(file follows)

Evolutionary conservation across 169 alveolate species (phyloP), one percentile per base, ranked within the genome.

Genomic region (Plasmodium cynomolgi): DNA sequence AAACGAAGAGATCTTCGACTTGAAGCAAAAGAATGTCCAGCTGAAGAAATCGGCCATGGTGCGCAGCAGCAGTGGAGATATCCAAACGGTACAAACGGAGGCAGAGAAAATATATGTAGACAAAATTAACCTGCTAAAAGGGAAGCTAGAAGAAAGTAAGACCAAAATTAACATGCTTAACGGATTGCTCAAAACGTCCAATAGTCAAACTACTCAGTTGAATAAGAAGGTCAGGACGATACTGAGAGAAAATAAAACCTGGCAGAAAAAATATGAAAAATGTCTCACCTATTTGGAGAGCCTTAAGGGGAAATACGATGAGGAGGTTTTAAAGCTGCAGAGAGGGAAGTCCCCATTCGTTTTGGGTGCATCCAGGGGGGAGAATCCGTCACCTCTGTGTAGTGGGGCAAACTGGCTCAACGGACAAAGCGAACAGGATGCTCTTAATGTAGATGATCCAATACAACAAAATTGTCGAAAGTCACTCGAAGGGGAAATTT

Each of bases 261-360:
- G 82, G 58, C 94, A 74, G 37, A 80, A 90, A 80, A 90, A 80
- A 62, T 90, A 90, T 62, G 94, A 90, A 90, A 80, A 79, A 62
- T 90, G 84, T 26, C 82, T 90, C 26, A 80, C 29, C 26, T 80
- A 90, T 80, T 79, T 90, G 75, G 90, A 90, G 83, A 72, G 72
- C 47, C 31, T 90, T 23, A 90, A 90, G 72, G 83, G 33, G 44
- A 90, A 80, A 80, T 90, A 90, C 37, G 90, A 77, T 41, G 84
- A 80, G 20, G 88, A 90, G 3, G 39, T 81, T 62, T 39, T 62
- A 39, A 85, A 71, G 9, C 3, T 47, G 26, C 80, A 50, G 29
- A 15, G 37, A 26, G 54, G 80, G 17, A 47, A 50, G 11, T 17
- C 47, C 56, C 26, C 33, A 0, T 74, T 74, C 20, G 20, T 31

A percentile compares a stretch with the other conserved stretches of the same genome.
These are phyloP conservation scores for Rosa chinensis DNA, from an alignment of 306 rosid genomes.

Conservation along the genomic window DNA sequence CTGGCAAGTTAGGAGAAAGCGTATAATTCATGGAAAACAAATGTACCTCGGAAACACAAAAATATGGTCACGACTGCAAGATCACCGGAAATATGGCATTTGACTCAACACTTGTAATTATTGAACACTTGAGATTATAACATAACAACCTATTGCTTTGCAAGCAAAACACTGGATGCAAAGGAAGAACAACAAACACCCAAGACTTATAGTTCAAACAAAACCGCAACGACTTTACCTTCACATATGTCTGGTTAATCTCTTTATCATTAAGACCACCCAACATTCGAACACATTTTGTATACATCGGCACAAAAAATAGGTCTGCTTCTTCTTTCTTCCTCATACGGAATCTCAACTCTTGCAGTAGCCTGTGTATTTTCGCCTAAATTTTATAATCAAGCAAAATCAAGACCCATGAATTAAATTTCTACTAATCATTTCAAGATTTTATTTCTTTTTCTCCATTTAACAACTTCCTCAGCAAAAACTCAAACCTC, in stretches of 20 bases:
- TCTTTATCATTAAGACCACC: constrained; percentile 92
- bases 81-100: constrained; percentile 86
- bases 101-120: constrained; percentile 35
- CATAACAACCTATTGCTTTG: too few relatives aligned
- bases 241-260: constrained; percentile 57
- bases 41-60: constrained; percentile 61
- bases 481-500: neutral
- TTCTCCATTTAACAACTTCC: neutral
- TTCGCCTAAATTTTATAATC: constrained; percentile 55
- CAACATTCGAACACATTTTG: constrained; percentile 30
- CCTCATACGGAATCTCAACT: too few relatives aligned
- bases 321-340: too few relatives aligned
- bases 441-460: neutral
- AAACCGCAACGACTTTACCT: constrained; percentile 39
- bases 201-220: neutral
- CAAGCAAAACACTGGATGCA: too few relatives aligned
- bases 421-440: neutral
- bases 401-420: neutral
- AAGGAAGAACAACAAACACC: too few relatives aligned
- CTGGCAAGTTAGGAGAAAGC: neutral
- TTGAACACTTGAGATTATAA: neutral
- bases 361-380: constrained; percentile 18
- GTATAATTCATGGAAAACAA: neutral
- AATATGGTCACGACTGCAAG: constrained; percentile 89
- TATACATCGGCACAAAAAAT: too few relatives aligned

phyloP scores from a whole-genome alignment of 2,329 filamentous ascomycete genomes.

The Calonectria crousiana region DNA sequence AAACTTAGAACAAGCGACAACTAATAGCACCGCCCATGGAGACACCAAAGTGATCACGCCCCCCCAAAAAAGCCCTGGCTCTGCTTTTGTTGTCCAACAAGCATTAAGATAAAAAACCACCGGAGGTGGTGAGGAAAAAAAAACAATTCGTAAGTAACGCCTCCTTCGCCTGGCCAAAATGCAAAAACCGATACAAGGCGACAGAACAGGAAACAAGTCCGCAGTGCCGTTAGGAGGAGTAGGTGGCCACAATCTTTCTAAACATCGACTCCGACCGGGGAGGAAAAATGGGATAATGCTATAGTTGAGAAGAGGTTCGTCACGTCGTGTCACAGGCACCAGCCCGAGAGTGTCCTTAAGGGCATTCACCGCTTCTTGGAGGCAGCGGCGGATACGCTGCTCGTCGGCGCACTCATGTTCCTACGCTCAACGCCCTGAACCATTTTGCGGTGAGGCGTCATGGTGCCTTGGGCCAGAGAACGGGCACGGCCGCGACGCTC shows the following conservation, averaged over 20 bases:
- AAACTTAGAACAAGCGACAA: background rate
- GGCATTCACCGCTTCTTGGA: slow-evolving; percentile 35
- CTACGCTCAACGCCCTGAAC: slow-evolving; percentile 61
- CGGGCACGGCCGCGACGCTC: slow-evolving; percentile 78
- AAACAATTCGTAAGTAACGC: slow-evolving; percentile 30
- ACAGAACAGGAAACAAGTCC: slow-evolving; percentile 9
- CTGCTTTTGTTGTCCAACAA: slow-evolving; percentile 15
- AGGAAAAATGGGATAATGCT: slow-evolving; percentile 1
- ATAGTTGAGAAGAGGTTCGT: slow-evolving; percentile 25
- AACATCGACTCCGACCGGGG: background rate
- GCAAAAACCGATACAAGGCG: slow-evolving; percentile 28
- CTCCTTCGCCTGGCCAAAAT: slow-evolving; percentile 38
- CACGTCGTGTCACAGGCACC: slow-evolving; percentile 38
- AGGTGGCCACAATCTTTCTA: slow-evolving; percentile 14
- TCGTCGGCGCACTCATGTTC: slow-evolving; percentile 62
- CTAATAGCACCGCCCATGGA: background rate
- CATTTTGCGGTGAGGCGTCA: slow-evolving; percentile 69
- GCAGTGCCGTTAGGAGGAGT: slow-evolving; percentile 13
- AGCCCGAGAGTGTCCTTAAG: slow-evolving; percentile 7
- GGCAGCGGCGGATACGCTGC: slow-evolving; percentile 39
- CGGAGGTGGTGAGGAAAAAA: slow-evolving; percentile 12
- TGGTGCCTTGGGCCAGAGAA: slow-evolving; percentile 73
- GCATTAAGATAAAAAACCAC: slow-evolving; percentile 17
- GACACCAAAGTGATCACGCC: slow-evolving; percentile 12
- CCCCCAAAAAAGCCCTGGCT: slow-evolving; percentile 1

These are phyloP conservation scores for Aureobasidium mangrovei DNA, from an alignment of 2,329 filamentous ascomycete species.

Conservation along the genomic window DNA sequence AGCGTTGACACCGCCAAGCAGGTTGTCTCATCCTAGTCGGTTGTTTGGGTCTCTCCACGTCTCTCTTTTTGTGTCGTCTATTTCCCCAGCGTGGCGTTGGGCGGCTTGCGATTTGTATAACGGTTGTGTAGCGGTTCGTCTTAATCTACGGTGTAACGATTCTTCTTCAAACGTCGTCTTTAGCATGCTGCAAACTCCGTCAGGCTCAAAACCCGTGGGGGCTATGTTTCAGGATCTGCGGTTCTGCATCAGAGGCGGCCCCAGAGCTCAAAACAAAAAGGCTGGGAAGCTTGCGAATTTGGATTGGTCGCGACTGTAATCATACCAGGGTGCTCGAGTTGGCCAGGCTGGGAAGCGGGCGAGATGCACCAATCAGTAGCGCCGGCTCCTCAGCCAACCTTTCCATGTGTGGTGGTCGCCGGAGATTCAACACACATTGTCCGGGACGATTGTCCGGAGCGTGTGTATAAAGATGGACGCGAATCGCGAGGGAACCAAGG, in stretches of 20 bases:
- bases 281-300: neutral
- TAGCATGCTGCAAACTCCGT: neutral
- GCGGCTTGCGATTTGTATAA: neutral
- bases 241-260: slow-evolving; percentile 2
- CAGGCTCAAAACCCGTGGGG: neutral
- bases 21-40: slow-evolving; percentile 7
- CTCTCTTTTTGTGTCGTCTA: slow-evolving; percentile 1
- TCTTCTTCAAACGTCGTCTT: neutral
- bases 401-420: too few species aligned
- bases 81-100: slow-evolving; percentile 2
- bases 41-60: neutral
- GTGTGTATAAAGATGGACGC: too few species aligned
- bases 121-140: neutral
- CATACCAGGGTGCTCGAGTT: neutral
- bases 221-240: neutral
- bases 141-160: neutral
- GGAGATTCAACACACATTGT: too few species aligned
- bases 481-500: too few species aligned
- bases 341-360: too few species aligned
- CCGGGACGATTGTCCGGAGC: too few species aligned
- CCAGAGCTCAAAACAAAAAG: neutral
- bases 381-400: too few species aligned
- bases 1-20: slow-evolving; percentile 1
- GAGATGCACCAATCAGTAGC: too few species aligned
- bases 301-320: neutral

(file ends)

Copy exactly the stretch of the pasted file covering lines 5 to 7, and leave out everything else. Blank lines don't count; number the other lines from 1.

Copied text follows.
- A 62, T 90, A 90, T 62, G 94, A 90, A 90, A 80, A 79, A 62
- T 90, G 84, T 26, C 82, T 90, C 26, A 80, C 29, C 26, T 80
- A 90, T 80, T 79, T 90, G 75, G 90, A 90, G 83, A 72, G 72